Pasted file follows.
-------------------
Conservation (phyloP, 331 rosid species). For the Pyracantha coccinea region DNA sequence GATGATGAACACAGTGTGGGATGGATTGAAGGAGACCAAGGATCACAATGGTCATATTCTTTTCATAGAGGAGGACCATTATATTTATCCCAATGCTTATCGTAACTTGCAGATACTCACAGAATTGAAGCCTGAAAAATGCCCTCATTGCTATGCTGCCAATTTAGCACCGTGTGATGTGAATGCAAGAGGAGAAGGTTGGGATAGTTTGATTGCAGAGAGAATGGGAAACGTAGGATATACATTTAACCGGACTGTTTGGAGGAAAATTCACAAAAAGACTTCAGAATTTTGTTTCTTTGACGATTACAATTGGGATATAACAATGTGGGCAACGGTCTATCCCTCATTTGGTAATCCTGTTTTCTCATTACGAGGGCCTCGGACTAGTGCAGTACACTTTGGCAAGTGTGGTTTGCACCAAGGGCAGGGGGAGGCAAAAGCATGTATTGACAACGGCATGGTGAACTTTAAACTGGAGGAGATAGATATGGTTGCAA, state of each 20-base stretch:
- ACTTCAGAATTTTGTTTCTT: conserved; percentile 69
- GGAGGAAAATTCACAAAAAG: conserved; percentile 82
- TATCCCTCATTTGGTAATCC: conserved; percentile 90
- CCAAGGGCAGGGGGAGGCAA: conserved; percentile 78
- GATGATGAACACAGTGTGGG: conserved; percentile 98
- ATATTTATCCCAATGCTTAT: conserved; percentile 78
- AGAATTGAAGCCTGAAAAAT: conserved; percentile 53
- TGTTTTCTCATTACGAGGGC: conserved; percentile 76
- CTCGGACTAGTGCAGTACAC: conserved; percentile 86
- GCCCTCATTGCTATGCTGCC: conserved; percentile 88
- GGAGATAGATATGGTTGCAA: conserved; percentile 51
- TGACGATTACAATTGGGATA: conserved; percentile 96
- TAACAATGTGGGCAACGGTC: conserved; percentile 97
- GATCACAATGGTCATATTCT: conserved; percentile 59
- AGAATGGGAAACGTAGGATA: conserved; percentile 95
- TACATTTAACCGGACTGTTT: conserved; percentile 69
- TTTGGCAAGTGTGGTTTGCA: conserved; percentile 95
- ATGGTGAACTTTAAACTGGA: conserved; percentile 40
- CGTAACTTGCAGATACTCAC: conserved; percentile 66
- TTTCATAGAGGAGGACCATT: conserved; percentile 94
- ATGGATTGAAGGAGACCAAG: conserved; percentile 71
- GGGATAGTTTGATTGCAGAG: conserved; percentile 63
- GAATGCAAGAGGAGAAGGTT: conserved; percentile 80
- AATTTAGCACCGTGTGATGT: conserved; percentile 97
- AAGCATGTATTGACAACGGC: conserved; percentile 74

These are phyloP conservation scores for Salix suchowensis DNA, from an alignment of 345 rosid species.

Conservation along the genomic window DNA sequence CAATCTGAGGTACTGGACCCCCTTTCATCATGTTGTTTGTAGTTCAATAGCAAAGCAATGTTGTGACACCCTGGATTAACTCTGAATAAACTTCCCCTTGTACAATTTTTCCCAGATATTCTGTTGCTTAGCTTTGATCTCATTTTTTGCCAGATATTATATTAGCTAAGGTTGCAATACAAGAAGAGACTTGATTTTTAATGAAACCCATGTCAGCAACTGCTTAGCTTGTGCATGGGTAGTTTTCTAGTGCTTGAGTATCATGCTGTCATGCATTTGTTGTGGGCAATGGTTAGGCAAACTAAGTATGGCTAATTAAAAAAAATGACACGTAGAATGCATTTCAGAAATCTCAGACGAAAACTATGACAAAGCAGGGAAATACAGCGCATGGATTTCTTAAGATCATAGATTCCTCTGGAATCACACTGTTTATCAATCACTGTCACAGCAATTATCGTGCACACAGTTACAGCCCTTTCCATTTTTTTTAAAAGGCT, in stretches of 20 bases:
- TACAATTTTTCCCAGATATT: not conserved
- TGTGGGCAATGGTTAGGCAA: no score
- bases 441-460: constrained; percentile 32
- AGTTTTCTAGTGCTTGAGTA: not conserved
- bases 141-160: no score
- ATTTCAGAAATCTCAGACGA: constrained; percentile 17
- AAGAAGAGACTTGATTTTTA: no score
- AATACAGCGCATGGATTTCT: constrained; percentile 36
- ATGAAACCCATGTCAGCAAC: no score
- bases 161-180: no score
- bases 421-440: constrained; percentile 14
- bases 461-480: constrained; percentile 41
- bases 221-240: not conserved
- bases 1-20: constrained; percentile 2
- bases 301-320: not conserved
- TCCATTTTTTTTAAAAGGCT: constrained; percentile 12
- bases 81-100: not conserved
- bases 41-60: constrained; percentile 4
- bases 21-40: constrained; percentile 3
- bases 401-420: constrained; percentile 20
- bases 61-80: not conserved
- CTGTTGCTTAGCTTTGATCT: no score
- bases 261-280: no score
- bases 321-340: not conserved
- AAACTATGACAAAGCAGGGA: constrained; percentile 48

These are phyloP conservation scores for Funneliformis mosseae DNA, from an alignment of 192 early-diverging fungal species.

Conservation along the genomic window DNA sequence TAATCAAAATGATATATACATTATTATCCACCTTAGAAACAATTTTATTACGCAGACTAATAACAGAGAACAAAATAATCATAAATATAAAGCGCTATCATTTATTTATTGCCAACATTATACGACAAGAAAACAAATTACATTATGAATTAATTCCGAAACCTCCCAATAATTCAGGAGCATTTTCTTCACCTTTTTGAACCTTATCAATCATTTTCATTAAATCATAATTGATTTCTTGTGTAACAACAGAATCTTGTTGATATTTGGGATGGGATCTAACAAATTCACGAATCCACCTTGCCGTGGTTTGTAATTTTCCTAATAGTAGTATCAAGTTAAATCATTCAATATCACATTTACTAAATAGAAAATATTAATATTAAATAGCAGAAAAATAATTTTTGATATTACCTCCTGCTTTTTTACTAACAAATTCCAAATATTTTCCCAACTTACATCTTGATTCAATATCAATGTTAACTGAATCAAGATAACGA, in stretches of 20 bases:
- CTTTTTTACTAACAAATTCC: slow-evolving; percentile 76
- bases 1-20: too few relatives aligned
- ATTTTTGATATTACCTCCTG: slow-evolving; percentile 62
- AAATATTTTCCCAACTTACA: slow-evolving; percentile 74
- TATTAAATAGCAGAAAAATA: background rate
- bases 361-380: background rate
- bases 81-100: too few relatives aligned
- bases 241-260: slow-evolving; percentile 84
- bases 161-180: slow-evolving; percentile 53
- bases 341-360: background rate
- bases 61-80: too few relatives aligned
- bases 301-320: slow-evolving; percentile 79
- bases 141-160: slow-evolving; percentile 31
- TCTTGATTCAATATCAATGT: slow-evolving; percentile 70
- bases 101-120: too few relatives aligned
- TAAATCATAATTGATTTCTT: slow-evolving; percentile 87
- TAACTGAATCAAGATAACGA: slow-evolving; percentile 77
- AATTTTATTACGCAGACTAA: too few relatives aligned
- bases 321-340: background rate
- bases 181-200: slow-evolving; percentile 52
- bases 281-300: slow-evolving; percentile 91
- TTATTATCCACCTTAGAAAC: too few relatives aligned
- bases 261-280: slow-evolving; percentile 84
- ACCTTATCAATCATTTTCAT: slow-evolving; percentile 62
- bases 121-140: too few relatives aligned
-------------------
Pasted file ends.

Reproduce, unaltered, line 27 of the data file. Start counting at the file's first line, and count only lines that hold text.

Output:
These are phyloP conservation scores for Salix suchowensis DNA, from an alignment of 345 rosid species.